THE PLANK FEBRUARY 4, 2008
We're going to take a moment from the debate about individual mandates in health care reform -- a topic to which I shall return soon enough -- to bring you some unambiguously good news. If, that is, you think universal health care is a good idea.
Today the Service Employees International Union (SEIU) announced it would be launching a $75 million election-year campaign on behalf of universal coverage. According to the union's press release, which doesn't seem to be available online, the effort will feature paid advertising to "draw sharp distinctions between the Republican and Democratic presidential nominess' approach to health care, and what those differences will mean to working families." But it's not just a bunch of television and magazine spots the union has in mind. They're also planning to finance what sounds like a pretty substantial ground effort, including a rolling publicity tour to stage events across the country and an outreach effort designed to collect stories of hardship -- which, surely, will help spread the word about reforms, as well.
I honestly don't knokw whether $75 million counts as a lot of money for this sort of thing. But, according to this old 60 Minutes story, the entire drug industry spent about $100 million on campaign contributions and lobbying during the fight over the Medicare drug benefit a few years ago. So $75 million certainly sounds like a lot.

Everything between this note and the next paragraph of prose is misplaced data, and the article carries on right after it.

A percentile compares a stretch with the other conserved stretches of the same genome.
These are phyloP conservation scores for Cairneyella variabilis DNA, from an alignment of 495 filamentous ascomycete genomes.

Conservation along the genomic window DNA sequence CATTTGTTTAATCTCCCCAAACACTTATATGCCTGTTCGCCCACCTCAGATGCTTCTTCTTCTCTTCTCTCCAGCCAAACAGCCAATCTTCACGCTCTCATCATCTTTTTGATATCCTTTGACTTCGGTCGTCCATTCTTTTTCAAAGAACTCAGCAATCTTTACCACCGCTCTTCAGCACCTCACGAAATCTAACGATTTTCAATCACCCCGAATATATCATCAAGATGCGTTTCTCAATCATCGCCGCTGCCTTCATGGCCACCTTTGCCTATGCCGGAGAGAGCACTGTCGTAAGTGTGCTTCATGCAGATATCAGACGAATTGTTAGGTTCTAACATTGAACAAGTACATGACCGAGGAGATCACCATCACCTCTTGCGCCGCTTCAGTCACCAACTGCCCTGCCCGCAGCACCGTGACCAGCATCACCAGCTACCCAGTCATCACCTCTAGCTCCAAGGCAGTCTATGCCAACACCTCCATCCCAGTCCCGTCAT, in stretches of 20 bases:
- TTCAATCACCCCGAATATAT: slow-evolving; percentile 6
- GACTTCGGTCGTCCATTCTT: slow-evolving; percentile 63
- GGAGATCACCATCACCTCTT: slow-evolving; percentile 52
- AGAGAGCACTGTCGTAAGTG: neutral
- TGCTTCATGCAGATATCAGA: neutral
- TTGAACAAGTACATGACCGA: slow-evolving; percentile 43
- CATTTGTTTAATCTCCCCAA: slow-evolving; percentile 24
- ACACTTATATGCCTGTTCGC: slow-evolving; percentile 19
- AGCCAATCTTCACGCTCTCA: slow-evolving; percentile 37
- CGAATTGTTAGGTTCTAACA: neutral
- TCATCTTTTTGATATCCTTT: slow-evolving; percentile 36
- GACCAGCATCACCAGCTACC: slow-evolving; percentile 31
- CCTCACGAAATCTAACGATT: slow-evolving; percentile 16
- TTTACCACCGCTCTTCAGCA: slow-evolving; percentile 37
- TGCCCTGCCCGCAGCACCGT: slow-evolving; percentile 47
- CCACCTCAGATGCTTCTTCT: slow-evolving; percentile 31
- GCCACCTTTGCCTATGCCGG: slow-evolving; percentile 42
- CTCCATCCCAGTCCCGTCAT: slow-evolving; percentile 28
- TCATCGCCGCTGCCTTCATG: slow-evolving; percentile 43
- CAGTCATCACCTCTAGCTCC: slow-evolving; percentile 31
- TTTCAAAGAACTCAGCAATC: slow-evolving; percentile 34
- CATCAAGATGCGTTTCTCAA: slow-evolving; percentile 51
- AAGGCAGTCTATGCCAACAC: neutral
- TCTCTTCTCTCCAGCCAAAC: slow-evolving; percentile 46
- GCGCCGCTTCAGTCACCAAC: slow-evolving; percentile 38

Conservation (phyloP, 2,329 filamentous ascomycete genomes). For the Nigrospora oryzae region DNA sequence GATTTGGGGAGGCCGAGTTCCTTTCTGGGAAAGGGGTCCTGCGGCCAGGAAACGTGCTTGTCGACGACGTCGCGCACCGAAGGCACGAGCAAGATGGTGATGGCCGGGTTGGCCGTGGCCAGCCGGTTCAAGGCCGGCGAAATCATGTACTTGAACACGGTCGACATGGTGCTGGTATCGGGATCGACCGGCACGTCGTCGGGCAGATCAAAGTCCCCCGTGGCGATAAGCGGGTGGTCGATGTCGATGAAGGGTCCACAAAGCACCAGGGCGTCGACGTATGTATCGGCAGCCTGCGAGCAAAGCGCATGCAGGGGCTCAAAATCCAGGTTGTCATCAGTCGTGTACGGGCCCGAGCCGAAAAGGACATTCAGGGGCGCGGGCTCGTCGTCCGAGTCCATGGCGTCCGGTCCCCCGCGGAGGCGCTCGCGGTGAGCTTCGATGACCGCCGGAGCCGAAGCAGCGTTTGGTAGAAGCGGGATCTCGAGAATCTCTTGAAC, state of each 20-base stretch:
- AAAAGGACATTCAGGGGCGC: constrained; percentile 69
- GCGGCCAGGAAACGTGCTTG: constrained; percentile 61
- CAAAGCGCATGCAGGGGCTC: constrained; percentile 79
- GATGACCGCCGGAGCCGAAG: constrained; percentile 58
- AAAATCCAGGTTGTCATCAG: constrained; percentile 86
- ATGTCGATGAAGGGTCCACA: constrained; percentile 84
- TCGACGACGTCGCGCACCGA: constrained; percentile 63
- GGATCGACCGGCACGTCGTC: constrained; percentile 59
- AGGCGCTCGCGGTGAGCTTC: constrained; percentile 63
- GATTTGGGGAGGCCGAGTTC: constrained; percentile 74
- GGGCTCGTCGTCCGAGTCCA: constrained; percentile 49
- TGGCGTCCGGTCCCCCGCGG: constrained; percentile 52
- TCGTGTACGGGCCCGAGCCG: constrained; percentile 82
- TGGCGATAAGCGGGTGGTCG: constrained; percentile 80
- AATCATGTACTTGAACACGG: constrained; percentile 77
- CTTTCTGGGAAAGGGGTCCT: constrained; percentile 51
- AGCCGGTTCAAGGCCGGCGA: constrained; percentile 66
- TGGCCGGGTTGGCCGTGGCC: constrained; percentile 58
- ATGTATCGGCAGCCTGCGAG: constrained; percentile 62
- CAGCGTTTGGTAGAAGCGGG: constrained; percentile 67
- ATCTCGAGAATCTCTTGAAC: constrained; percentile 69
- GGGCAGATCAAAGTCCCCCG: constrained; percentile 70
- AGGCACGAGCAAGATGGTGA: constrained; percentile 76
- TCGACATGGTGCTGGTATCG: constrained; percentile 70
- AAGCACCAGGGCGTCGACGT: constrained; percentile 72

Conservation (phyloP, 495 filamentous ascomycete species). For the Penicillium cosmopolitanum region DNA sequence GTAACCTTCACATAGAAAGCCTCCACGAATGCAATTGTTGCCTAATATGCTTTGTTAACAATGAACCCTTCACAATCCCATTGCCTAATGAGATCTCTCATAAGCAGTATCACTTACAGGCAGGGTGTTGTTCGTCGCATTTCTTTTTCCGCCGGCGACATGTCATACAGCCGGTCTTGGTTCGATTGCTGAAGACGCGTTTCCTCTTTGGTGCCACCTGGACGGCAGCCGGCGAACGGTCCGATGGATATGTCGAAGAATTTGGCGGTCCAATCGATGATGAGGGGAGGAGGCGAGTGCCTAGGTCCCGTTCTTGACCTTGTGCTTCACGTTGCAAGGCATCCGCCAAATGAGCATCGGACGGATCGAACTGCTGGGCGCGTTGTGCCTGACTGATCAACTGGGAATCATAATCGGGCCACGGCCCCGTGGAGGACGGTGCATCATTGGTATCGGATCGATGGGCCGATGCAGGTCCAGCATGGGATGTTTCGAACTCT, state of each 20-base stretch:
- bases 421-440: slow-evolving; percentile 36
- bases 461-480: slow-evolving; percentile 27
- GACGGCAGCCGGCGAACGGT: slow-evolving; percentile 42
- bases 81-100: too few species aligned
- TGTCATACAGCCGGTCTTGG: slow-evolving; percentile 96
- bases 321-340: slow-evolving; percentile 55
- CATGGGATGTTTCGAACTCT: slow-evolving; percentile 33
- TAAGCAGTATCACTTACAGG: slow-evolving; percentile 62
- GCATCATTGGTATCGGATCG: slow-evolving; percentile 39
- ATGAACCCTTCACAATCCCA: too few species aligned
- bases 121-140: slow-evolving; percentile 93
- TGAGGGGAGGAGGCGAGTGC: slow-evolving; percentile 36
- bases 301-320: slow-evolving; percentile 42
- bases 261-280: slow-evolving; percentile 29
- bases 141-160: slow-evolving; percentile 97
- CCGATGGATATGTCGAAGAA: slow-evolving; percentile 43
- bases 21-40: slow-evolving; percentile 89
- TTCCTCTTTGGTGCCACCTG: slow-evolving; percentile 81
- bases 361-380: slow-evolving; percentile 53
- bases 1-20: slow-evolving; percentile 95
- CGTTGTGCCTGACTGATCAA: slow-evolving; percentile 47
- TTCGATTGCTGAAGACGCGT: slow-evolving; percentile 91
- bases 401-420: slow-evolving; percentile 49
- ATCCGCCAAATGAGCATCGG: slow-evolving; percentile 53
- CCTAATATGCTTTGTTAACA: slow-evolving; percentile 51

What's more important than the dollar amount, though, is the show of commitment -- and, in particular, the timing of it. As veterans of the 1993-94 Clinton health care fight know, that effort failed was the fact that the political pressure came overwhemlingly from one side. When the drugmakers, small insurers, and others opposed to the Clinton bill started running their advertisements -- which, yes, look suspiciously like an advertisement Barack Obama has been using lately -- the administration was largely left to fight back on their own. Expected support from unions and other sympathetic groups didn't materialize until it was too late.
The administration had itself partly to blame for this; a big reason unions didn't fight early was that they had spent most of 1993 fighting with the Clinton administration over the North American Free Trade Agreement (NAFTA). The resources -- not to mention the desire -- to support the administration immediately afterwards just wasn't there. (For more on this story, see Ezra Klein's article here.)
This time, fortunately, it looks like the interest groups in favor of reform are getting an early start. Probably no single organization has invested in the cause of health care refrom as much as SEIU. And few, if any, have the combination of money and grassroots strength to have a serious political impact. At a time when all of the fighting over universal coverage has many people (myself included) worried that its prospects are suddenly diminishing, this is a reminder the political pressure for it is only going to get stronger in the coming months.